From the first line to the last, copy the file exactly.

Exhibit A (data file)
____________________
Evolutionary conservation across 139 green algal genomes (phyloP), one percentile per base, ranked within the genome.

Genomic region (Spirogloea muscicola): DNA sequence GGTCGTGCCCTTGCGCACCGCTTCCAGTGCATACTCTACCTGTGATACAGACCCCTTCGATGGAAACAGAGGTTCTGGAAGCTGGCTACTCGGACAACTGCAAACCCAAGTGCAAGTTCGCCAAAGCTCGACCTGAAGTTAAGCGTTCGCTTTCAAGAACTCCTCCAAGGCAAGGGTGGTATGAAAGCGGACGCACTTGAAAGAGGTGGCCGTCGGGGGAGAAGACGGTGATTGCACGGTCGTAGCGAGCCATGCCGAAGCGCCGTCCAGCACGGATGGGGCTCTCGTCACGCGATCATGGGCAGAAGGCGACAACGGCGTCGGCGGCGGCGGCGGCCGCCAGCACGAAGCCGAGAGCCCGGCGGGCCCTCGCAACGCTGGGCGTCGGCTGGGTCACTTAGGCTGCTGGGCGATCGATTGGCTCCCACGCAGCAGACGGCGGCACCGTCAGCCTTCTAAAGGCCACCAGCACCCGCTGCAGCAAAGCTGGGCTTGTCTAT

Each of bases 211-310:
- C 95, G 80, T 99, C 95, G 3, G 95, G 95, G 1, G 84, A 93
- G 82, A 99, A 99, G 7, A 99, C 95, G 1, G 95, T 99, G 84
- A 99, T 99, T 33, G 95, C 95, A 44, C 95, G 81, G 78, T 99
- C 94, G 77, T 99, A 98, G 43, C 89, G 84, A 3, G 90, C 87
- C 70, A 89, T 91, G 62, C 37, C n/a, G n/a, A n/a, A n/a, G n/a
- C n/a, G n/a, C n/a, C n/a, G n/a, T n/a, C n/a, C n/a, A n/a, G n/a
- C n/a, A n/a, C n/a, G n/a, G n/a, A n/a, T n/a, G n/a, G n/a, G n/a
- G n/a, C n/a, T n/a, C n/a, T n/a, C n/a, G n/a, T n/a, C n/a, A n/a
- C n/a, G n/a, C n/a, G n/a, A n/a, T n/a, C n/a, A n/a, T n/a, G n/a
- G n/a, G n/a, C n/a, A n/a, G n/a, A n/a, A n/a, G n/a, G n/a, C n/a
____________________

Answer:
Evolutionary conservation across 139 green algal genomes (phyloP), one percentile per base, ranked within the genome.

Genomic region (Spirogloea muscicola): DNA sequence GGTCGTGCCCTTGCGCACCGCTTCCAGTGCATACTCTACCTGTGATACAGACCCCTTCGATGGAAACAGAGGTTCTGGAAGCTGGCTACTCGGACAACTGCAAACCCAAGTGCAAGTTCGCCAAAGCTCGACCTGAAGTTAAGCGTTCGCTTTCAAGAACTCCTCCAAGGCAAGGGTGGTATGAAAGCGGACGCACTTGAAAGAGGTGGCCGTCGGGGGAGAAGACGGTGATTGCACGGTCGTAGCGAGCCATGCCGAAGCGCCGTCCAGCACGGATGGGGCTCTCGTCACGCGATCATGGGCAGAAGGCGACAACGGCGTCGGCGGCGGCGGCGGCCGCCAGCACGAAGCCGAGAGCCCGGCGGGCCCTCGCAACGCTGGGCGTCGGCTGGGTCACTTAGGCTGCTGGGCGATCGATTGGCTCCCACGCAGCAGACGGCGGCACCGTCAGCCTTCTAAAGGCCACCAGCACCCGCTGCAGCAAAGCTGGGCTTGTCTAT

Each of bases 211-310:
- C 95, G 80, T 99, C 95, G 3, G 95, G 95, G 1, G 84, A 93
- G 82, A 99, A 99, G 7, A 99, C 95, G 1, G 95, T 99, G 84
- A 99, T 99, T 33, G 95, C 95, A 44, C 95, G 81, G 78, T 99
- C 94, G 77, T 99, A 98, G 43, C 89, G 84, A 3, G 90, C 87
- C 70, A 89, T 91, G 62, C 37, C n/a, G n/a, A n/a, A n/a, G n/a
- C n/a, G n/a, C n/a, C n/a, G n/a, T n/a, C n/a, C n/a, A n/a, G n/a
- C n/a, A n/a, C n/a, G n/a, G n/a, A n/a, T n/a, G n/a, G n/a, G n/a
- G n/a, C n/a, T n/a, C n/a, T n/a, C n/a, G n/a, T n/a, C n/a, A n/a
- C n/a, G n/a, C n/a, G n/a, A n/a, T n/a, C n/a, A n/a, T n/a, G n/a
- G n/a, G n/a, C n/a, A n/a, G n/a, A n/a, A n/a, G n/a, G n/a, C n/a